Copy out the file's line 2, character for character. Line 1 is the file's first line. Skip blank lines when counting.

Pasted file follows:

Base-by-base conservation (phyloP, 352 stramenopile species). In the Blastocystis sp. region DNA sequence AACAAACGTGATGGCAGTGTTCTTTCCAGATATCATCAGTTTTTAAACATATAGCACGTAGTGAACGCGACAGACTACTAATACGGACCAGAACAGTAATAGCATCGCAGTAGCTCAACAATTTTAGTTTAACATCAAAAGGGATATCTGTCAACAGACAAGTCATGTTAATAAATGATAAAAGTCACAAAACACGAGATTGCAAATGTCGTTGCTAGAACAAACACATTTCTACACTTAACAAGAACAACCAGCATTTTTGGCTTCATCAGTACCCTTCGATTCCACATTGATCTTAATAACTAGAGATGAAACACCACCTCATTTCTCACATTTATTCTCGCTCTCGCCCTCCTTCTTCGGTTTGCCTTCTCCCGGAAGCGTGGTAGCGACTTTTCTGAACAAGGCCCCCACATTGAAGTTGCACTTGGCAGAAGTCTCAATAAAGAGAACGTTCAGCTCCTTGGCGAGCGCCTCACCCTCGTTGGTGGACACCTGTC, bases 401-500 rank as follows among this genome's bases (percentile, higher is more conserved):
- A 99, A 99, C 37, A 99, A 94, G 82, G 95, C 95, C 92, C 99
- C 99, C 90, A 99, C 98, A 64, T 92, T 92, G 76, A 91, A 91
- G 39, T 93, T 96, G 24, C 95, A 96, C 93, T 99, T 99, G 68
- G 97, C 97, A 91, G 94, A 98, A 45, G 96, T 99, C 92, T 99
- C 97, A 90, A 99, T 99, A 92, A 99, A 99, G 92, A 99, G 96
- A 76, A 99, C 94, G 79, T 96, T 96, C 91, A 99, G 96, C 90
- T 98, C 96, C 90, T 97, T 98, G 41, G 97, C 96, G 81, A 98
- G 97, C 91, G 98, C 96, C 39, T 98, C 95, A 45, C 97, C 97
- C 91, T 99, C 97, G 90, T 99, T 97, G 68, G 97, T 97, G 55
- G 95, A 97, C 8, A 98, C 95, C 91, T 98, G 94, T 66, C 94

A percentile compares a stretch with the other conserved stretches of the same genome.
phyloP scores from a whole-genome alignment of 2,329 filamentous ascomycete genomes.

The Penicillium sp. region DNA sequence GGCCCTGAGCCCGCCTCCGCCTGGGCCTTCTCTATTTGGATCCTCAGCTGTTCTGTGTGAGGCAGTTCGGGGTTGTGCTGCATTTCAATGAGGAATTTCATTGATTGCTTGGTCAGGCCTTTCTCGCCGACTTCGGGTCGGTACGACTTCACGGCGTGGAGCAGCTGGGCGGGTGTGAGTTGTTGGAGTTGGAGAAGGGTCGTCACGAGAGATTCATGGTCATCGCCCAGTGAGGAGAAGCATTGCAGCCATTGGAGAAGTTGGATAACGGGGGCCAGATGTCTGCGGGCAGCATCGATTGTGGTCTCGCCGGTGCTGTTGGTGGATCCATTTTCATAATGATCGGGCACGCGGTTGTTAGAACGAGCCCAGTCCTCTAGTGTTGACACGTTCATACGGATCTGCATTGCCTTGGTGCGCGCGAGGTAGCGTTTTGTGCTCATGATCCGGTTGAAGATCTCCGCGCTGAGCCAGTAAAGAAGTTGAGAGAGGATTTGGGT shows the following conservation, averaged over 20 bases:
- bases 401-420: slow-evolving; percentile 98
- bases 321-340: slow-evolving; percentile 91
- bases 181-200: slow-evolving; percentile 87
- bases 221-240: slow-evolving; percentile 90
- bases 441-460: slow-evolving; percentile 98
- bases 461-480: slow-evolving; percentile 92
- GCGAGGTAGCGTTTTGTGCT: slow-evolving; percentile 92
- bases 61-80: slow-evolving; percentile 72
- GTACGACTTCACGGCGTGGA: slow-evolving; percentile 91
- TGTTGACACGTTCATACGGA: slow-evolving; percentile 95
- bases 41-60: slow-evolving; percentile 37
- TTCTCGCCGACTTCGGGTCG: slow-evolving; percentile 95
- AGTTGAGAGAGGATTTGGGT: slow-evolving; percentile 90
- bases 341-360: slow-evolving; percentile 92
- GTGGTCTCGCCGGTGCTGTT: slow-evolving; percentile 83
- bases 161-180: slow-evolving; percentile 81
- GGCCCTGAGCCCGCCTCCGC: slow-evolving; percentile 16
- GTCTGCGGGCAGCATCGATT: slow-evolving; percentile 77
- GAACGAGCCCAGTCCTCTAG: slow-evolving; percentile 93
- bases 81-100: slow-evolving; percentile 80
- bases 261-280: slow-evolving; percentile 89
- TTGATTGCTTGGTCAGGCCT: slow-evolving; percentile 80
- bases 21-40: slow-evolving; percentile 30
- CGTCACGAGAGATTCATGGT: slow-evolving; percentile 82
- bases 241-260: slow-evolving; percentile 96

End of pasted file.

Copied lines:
- A 99, A 99, C 37, A 99, A 94, G 82, G 95, C 95, C 92, C 99